The Fast Food Guide to Happiness
Happiness is an inside job.
Posted Aug 27, 2017
When I was in graduate school, I was the stereotypical starving student. While I had a part-time job, my living expenses left with me with nearly nothing at the end of the month. But even on my shoestring budget, I made room for a splurge—my reward for working hard both in class and in my low-wage job. I’d eat at the local Burger King. And it was the best meal I’d had all month.
Time has passed since grad school. I’ve become established in my career, and my starving student years are long behind me. So when I want to enjoy a once-in-a while amazing meal, Burger King no longer makes the top of my list.
While I may pick a more upmarket restaurant, the excitement I had back then spending a few bucks was just as exciting as it was years later, at a fancier restaurant. In other words, the experience was just as good then as it is today. In this post, we’ll explore the scientific research behind why this is the case, and how understanding why can actually increase happiness.
The set point for happiness is a psychological term that describes our general level of well-being. Each person has a different set point. Research has shown that while we may have emotional ups and downs, these are temporary. Over time, our general trend line for happiness returns to the same set point. This describes why Burger King back then made me just as happy as an expensive restaurant may do today.
So if our set point for happiness is high and we experience a major tragedy, let’s say we lose a limb in a car accident, we may plunge into despair in the short term, but over the long term we return to our high set point.
Or if our set point for happiness is low, and we experience a major accomplishment, let’s say we win the lottery, we may be elated over the short-term, but over the long term we return to our low set point.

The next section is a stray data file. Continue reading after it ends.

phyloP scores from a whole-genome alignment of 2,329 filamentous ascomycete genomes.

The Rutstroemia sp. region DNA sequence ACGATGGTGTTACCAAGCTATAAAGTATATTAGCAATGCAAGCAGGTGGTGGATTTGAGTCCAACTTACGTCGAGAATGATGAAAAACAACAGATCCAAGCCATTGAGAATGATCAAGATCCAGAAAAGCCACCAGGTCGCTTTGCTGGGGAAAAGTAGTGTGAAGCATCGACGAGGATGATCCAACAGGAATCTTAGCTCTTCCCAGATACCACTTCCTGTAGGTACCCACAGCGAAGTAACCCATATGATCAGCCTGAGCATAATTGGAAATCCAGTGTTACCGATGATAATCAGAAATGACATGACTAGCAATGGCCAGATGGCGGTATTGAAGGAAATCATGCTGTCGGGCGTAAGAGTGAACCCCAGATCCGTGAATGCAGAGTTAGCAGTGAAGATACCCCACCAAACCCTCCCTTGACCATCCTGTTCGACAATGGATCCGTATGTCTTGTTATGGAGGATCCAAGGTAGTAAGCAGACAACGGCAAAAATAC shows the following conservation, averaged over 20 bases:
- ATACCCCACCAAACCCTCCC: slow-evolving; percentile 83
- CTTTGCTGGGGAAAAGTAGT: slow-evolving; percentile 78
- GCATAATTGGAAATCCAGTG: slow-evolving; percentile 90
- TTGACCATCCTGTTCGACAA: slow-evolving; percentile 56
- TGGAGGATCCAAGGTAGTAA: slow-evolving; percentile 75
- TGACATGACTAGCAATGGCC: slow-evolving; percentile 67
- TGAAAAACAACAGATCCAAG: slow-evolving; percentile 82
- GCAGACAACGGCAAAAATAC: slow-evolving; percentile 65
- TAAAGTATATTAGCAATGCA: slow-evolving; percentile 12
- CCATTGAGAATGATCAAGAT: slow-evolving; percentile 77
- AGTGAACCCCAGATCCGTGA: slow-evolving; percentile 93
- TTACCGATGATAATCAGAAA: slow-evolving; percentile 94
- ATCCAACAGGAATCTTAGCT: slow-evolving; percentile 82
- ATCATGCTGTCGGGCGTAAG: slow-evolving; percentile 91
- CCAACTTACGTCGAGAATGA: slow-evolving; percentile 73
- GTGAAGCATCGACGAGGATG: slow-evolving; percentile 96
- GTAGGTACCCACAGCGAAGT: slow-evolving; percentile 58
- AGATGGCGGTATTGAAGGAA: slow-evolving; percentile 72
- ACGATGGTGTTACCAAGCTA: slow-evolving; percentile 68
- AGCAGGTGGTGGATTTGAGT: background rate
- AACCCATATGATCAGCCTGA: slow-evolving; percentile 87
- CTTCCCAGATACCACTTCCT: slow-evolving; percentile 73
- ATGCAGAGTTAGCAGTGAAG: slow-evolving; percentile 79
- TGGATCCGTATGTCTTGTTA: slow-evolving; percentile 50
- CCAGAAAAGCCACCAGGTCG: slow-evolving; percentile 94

Imagine we’re depressed because we haven’t found our soul mate. After years and years of searching, we finally meet our life partner. We marry that person and we are riding high on a cloud of happiness. But over time, that cloud of joy begins to dissipate. We find ourselves back to our low point of happiness. Despite our external circumstances changing (finding the love of our life), our internal set point for happiness remains the same.
While this may sound like bad news at first, understanding this can be one of the most important discoveries we can make about ourselves.
Think of all the striving we do in this country. Everyday we’re bombarded with advertisements that tell us we need to make more money, we need to lose weight, we need to buy a new car, we need to find romance, we need to protect our investments…the list is endless and the message is the same: Once we have (you fill in the blank), we will be happier. Companies spend literally billions of dollars on convincing us that we’ll be happier by buying their stuff because they know their ads work.
How much time do we spend thinking about everything in life we want more of because we believe we’ll be happier as a result? The set point of happiness tells us that nothing we acquire externally will move our happiness up or down over the long term. In other words, happiness is an inside job.
Imagine how much time and money we could save if we no longer bought into what we’ve been told since birth about happiness and fulfillment. Rather than seek it externally, which is truly tricky to avoid in our consumer-based society, we would look within.
What I’m not suggesting is that you should stop buying things, investing in relationships, or striving to reach goals. What I am saying is that if you equate any of these with being happier, science tells us that you’re in for a big disappointment.
So go ahead and buy the new car (if you can afford it), work toward having amazing relationships, and set high goals for yourself. But rather than participate in these activities because you want to be happier in the future, seek happiness now. Make healthy decisions that will allow you to enjoy life just as it is, in this moment, rather than defer happiness to some future point in time after X, Y, or Z happens.
In fact, you’ll find extensive scientific research demonstrating the changes in the brains of long time meditators. In study after study, you’ll find evidence showing how meditation decreases stress and anxiety and increases happiness and well-being. Best of all, it’s free and available to anyone at anytime.
By understanding the significance of the set point of happiness, you’re armed with information that can lead to dramatic self-transformation. While the bad news is you’ll never find happiness externally, the fantastic news is you have all the tools within, right now.